I advocate a reader-centric approach to writing on the Internet. For me, reader-centric writing has specific meaning. It is writing that assumes you have a reader and not a user. It assumes you have to use different styles of writing to impact all of these audiences appropriately. To do this, you need to be able to write in four styles: (1) persuasion-centric, (2) quality-centric, (3) instruction-centric, and (4) user-centric. Each is important in its way.
Persuasion-Centric writing in digital media
Suppose you are trying to sell a $4,000 camera on the internet. Do you suppose a user–centric model will work by itself? Or do you think you would need to meet the needs of a collection of different individuals.
We don’t have any camera stores with informed sales people where I live, so I bought that $4,000 camera based entirely on information I gleaned from the Internet. Then a $1,400 lens for it, and an $1,800 lens and an $1,100 lens (plus accessories). Then I bought another $1,400 camera to round out the system. That is $10,000 worth of purchases (including accessories) based entirely on information gleaned from the Internet.
To sell this equipment to me and to people like me, you have to provide me with all of the information I need (so it will be long), and you need to do it exceptionally well, and you need to do it persuasively. I call that “persuasion-centric writing. Excellent persuasion-centric writing is characterized by its persuasiveness and its length (it will be as long as it needs to be to persuade).
Quality-centric writing in digital media
This is writing that depends entirely on its quality to keep readers engaged. Go to YouTube and you will see it at its best and worst. There are videos on YouTube that go for 2 hours but keep their readers (viewers) engaged, and there are videos you leave within the first 60 seconds. Quality of information and presentation keeps you engaged — if you are interested in the content. Quality-centric writing is typically entertaining (e.g., a novel, a movie, a documentary, article, chapter, whitepaper, reviews etc).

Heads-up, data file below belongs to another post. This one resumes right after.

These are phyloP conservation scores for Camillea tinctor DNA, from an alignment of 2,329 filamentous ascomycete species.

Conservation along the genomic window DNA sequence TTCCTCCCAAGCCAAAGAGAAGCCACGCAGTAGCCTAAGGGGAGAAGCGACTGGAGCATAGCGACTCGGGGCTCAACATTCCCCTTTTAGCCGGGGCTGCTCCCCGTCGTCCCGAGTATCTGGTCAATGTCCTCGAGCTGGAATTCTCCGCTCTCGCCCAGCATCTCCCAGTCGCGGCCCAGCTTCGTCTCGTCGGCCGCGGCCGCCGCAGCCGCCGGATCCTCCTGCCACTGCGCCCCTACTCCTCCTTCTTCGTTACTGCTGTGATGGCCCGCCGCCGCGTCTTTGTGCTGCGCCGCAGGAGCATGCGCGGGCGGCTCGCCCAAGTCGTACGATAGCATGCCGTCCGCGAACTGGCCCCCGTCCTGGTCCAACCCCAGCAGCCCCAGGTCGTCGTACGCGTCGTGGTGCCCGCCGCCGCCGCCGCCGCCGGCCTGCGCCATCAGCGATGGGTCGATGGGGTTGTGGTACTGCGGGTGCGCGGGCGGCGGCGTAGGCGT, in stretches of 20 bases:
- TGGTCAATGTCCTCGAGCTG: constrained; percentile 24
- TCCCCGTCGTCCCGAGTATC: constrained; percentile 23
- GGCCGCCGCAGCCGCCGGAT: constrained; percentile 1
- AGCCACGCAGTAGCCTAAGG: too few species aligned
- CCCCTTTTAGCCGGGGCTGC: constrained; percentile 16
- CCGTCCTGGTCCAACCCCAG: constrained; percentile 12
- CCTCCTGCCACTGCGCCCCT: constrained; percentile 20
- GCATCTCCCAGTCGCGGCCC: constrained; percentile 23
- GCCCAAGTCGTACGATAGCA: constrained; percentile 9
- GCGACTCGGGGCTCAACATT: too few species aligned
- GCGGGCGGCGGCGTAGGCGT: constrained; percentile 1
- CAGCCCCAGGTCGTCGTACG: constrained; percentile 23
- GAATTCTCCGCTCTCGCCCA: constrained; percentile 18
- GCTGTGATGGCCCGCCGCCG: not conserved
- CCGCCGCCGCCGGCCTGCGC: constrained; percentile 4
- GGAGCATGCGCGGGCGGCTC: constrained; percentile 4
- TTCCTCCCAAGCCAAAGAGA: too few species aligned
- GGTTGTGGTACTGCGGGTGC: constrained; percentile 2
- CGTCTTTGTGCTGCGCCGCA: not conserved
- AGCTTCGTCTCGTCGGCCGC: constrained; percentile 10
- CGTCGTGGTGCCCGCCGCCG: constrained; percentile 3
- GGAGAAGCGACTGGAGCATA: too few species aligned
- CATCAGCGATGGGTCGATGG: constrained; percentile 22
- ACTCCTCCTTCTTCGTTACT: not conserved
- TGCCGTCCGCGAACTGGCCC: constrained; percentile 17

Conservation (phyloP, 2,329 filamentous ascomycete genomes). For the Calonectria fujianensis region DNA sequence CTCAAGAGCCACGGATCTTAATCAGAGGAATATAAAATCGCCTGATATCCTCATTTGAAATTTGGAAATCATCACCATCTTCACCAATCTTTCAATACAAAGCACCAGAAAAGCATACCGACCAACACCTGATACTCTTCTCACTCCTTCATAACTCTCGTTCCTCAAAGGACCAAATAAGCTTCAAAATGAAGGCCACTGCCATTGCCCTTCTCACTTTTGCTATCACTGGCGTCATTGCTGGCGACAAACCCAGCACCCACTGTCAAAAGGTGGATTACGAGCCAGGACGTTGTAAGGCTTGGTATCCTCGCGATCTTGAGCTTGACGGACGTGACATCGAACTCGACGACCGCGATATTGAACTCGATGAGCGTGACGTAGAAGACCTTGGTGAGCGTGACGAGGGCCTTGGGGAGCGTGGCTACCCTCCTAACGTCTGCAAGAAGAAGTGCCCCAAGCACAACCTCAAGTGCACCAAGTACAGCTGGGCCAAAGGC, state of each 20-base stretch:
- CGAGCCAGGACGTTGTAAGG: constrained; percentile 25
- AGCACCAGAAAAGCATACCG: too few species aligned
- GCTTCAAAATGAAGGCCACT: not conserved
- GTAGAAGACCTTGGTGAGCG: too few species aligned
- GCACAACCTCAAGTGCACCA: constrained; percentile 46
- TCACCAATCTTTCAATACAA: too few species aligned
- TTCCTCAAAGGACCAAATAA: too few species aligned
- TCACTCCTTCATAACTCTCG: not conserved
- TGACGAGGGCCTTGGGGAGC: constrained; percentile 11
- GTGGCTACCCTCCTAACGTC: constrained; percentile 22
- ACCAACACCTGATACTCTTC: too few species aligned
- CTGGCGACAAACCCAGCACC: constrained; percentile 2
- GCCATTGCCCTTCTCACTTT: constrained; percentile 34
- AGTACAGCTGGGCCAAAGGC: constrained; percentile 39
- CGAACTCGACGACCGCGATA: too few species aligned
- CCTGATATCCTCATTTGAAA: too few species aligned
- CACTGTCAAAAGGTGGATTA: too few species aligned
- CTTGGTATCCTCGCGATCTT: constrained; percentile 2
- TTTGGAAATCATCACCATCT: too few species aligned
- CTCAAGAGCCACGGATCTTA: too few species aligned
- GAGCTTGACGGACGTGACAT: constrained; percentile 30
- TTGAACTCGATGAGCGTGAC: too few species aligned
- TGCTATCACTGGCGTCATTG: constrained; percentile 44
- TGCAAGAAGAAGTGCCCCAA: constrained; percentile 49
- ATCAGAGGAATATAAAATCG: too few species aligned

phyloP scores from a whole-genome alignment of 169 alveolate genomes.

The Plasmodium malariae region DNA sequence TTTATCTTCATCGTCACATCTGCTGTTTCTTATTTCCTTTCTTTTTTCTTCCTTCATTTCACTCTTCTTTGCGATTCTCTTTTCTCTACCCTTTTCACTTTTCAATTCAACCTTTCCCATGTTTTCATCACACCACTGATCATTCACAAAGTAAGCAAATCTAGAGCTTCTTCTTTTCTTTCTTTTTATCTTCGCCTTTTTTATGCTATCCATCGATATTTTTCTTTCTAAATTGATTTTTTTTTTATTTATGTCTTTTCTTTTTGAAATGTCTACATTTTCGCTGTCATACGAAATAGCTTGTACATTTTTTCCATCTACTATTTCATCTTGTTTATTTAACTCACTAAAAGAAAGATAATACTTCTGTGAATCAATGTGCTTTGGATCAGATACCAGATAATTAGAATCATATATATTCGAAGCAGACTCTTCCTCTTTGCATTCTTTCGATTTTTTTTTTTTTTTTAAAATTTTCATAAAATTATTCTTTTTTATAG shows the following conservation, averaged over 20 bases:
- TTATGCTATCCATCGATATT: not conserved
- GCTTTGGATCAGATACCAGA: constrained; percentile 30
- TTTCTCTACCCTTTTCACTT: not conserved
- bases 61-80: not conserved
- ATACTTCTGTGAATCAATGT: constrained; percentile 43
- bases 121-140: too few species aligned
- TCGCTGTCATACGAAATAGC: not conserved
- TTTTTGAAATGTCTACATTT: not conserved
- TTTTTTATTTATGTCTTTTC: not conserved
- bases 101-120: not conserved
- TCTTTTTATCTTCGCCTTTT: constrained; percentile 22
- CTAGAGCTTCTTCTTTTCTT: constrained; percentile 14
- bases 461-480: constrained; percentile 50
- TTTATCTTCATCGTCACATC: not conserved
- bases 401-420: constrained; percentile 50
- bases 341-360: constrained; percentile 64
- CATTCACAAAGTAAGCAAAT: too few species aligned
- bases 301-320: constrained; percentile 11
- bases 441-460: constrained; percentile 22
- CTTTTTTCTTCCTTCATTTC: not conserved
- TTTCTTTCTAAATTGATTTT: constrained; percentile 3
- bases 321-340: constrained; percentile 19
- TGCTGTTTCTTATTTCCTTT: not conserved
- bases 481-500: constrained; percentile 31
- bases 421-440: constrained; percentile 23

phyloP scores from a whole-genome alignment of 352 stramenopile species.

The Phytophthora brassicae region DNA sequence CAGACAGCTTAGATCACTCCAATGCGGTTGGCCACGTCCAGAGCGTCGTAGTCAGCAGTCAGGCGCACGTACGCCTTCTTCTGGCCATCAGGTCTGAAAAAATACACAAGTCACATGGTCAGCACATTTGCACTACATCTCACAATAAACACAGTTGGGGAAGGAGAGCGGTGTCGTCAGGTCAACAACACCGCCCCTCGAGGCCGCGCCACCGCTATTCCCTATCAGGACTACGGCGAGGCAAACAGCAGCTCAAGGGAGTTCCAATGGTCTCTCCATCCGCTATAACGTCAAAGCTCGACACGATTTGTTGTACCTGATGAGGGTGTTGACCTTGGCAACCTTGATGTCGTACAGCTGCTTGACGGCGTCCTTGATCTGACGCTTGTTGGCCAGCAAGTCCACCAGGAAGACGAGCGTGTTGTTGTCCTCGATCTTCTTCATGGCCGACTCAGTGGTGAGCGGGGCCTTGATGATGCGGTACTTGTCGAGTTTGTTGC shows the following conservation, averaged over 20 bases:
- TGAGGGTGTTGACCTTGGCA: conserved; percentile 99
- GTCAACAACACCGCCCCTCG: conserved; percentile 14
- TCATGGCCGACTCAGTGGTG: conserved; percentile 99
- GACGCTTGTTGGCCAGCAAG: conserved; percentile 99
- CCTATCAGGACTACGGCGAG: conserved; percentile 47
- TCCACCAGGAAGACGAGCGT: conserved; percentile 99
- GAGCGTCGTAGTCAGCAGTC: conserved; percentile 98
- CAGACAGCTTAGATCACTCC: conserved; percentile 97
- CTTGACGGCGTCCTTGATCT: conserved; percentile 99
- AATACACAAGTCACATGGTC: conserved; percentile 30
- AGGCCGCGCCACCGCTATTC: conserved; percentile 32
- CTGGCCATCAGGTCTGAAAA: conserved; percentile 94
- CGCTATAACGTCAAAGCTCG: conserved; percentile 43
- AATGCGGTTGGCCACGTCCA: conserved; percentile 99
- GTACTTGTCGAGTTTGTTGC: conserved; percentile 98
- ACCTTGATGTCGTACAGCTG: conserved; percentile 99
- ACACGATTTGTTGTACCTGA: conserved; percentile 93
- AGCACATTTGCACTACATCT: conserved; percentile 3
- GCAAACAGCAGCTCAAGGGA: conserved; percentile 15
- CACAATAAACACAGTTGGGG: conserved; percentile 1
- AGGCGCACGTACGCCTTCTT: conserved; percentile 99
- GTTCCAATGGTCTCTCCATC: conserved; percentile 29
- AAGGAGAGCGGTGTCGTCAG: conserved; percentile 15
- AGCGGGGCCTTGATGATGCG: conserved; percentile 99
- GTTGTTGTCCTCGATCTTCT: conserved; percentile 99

Instruction-centric writing in digital media
is new for me . . . I used to merge it into Quality-centric, but I think it has its own space in writing styles.
This writing can also be extremely long (e.g., textbook, online textbook, online class, etc.). In some senses, this class is an example of instruction-centric writing. Tutorials and instructional reviews fit into this style as well.
User-centric writing in digital media
User-centric writing is designed to get the reader to what he or she needs as quickly as possible. It provides information in short snippets, and bulleted or numbered lists. This writing style will dominate navigation pages, while the other styles will be found on the content pages. Usability gurus will say the whole site needs to be written in this manner — obviously, I don’t agree.
There are probably other writing styles I haven’t found yet. Or these styles may be broken into smaller segments I don’t understand yet.
Problem with writing styles on the Internet–with examples
The overwhelming problem with all of these different writing styles is that on the Internet they appear in genres we don’t recognize or understand, and the genres are often segmented into broken genres that are often scattered across the page.
If you look at a typical Amazon.com page, you can see this problem universally.
At the top, you will find about half a specification sheet. Surrounded by different kinds of menus.
Further down the page you will find some more of the spec sheet. This material is (and should be) written entirely in a user-centric style.
Further down the page is the product description. This is usually written in a user-centric style, but this is where you sell your product and it should be written in a persuasion-centric style.
Finally, you will find reviews. Some will be instruction-centric and some will be quality-centric.
In the end, the page closes with user-centric material.